Currently reading: WLTP test: warning that CO2 increases could be higher than expected
Market analyst JATO has warned that increases in CO2 output ratings could exceed predictions when all cars have gone through new tests
Jimi Beckwith
News
3 mins read
6 August 2018

The difference in CO2 emissions figures of cars tested on the new Worldwide Harmonised Light Vehicle Test Procedure (WLTP) and the outgoing New European Driving Cycle (NEDC) is wider than expected, according to industry analyst JATO. 

The new WLTP test, which is designed to better simulate real-word conditions, comes into force from 1 September. After that date, new cars can only be sold if they have been tested under WLTP. In order to prepare a measurement tool called Co2mpas was developed by the EU Science Hub. The tool calculates the likely change in CO2 emissions to create a 'WLTP correlated' figure.

However, JATO says that the difference in CO2 emissions between cars tested so far and the correlated figures is greater than predicted. In luxury vehicles, the average difference is 18.3g/km higher. That could have major implications for the tax bands that cars are placed in. It could also prove significant because manufacturers will face increasingly stringent fleet average CO2 emissions targets in coming years.

 

In April, it was predicted that average CO2 figures would rise by around 8g/km. JATO now suggests that this could be as high as 9.6g/km, with the luxury car segment hardest hit. The least-affected segment is city cars, with an average increase of 6.6g/km expected. Volume segments including medium SUVs are hit harder, with a 16.7g/km average increase projected. Emissions of C-segment cars are expected to increase by an average of around 9.6g/km.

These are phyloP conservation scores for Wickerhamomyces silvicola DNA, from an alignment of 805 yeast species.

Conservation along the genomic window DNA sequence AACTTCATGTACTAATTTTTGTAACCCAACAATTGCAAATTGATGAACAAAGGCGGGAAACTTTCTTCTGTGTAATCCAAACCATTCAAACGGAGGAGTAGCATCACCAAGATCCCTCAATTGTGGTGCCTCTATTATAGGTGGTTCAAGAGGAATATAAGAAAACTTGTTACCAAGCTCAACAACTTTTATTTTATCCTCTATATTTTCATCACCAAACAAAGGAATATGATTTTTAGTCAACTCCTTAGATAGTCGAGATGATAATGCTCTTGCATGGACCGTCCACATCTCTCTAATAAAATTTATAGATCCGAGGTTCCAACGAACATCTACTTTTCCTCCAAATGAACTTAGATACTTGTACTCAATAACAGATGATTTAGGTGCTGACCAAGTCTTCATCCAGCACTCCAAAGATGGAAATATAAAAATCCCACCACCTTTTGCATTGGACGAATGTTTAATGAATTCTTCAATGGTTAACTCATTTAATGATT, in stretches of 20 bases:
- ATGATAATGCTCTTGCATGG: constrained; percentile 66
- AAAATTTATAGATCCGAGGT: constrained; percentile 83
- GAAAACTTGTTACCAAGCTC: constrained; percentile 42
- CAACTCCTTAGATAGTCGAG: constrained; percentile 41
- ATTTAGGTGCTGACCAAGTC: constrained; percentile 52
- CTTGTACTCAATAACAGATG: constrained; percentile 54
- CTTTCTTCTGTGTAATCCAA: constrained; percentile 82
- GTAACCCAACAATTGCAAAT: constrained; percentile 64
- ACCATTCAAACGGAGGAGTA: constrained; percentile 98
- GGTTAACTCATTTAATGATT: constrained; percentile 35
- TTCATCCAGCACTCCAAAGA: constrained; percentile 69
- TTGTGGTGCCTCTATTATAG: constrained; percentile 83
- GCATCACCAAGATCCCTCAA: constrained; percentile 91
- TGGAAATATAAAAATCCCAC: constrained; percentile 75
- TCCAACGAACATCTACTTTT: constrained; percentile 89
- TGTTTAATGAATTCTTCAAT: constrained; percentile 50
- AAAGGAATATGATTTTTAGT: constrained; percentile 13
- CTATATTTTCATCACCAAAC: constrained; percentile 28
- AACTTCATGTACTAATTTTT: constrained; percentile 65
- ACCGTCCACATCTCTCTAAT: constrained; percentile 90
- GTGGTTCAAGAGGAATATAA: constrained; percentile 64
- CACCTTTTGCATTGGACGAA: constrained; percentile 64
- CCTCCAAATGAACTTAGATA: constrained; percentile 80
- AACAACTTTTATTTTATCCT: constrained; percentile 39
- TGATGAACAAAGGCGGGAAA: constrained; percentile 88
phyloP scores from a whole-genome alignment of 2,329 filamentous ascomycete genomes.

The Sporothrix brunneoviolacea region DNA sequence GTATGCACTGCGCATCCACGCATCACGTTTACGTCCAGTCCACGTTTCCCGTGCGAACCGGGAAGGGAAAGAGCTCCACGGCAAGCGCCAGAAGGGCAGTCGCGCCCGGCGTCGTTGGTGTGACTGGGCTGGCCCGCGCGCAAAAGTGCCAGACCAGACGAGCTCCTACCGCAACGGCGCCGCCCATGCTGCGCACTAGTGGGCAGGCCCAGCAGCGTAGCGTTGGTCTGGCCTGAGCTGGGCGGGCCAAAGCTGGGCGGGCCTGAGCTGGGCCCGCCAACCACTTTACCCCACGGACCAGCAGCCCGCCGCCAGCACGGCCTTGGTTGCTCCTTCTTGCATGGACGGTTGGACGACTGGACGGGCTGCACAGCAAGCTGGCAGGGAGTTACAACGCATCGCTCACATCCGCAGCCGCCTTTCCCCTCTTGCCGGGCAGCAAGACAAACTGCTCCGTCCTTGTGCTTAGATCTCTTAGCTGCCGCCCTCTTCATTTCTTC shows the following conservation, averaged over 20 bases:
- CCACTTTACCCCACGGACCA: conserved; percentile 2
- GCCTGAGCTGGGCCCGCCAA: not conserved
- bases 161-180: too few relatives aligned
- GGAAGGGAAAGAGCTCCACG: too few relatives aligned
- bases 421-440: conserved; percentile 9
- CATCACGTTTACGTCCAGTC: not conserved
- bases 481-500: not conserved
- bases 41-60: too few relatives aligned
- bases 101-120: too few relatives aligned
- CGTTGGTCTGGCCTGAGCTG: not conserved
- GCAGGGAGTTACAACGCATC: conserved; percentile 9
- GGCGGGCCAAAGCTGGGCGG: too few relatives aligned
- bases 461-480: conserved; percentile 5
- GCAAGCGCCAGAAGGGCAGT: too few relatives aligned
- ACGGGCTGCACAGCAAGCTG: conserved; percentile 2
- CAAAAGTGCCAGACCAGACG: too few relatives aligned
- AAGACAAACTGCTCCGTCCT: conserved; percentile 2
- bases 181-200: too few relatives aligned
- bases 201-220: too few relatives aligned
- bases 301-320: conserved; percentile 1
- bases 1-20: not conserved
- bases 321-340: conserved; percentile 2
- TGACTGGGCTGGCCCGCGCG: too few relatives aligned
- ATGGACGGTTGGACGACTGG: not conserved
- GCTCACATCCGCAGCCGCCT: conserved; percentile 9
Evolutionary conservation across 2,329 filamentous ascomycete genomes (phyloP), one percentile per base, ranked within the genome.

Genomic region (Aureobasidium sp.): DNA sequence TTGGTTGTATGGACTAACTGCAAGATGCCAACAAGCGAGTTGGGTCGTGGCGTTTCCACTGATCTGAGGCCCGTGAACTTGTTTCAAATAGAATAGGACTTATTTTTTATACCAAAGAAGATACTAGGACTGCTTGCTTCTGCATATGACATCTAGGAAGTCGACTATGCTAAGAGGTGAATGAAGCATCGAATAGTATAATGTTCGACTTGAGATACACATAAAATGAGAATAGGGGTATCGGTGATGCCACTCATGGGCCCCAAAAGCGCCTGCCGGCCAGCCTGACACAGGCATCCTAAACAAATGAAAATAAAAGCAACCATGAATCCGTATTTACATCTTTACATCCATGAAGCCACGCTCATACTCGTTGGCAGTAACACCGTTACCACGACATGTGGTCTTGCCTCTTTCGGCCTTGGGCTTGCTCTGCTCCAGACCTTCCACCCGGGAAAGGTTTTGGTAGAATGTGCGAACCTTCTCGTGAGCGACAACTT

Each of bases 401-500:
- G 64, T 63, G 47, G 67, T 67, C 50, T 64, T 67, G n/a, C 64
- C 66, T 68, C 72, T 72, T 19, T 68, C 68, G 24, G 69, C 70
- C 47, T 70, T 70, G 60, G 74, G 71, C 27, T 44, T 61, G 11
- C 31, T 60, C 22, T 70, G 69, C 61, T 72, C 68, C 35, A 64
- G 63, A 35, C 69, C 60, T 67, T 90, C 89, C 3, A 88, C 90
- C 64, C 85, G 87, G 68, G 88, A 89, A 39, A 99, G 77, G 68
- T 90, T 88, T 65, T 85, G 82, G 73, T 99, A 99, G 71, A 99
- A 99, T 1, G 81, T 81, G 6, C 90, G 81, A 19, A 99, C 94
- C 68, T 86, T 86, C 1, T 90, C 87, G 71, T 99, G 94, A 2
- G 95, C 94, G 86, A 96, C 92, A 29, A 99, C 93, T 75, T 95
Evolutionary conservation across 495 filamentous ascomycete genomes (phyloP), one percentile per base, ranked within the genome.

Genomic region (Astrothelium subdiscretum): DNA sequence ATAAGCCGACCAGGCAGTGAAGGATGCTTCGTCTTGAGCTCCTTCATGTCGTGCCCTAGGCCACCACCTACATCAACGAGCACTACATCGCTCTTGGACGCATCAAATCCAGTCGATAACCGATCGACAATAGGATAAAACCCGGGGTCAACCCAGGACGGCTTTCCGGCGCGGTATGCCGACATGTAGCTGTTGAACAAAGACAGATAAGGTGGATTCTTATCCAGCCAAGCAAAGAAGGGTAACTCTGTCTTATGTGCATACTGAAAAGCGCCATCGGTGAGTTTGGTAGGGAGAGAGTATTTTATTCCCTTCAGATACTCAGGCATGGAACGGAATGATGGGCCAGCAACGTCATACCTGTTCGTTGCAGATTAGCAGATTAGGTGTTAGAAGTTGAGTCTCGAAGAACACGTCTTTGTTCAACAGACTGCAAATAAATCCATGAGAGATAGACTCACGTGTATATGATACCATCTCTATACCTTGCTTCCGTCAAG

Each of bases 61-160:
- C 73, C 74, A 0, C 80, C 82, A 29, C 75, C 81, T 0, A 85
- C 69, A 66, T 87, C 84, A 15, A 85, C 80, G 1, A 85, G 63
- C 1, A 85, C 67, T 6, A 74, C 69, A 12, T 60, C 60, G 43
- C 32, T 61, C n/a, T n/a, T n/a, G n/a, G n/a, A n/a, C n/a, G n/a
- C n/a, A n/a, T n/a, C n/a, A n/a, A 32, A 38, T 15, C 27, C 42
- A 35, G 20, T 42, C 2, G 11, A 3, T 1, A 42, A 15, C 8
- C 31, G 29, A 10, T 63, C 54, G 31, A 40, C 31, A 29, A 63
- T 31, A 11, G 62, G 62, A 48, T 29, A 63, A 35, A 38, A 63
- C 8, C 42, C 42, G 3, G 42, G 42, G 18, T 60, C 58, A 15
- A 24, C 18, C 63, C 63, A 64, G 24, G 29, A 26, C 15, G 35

A JATO spokesman said: “The impact of re-homologation to WLTP testing could be even higher than previously thought. Following our analysis of a sample of the vehicles currently re-homologated, if this is extrapolated to the whole fleet, CO2 values could reach 130g/km in 2019, which is a significant 12g/km increase on the 118g/km currently seen in Europe and above the target set by the European Union.”

In addition to the discrepancy between predicted figures and the actual WLTP-measured emissions of cars, JATO expressed concern that only around 20% of cars have been re-homologated at present, raising concerns that by the time the switchover to WLTP is enforced, manufacturers may not be prepared.

The spokesman said: “The publication of re-homologated models/versions is not progressing as quickly as expected. It has taken 11 months for 20% of existing models/versions in the market to be re-homologated and published, meaning the industry could face a backlog of vehicles that cannot be registered if it isn’t completed by 31 August.”

This news comes soon after major European car makers protested ever more stringent EU legislation on car emissions, with a fleet average of 95g/km for each car maker coming into force in 2021, as well as a 30% reduction on top of this - or a fleet average of 66g/km - scheduled to come into force by 2030. 

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This, combined with the backlash against diesel, which is already contributing to a rise in the average CO2 emissions of cars registered in the UK as more consumers choose petrol-engined cars instead, could push manufacturers into hot water with the EU, which will fine car makers €95 (around £85) per gram over the target per vehicle sold.

“This could amount to a huge financial penalty for the European car industry which registered more than 16 million vehicles in 2017,” said the JATO spokesman. 

Read more: 

CO2 reduction targets 'overly aggressive', says European car industry

Analysis: How will car makers meet new CO2 laws?

Analysis: Are car makers ready for WLTP?

New WLTP emissions test could force heavy discounts on unsold cars

New WLTP emissions test: when it's in force and how it could affect your car

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xxxx 7 August 2018

Misleading

"CO2 output ratings could exceed predictions when all cars have gone through new tests" not sure how a new test means more CO2, it just means you'll be able to more accuratley measure what's produced.

As to "This could amount to a huge financial penalty for the European car industry which registered more than 16 million vehicles in 2017,” said the JATO spokesman or to put it another way 'a huge penalty for our clients'.

fadyady 6 August 2018

Bring on the cavalry

Time for the European makers to bring on the hybrids and electric vehicles.
Cobnapint 6 August 2018

Better change the global warming estimates then

Especially now everybodys been told to buy petrol engined cars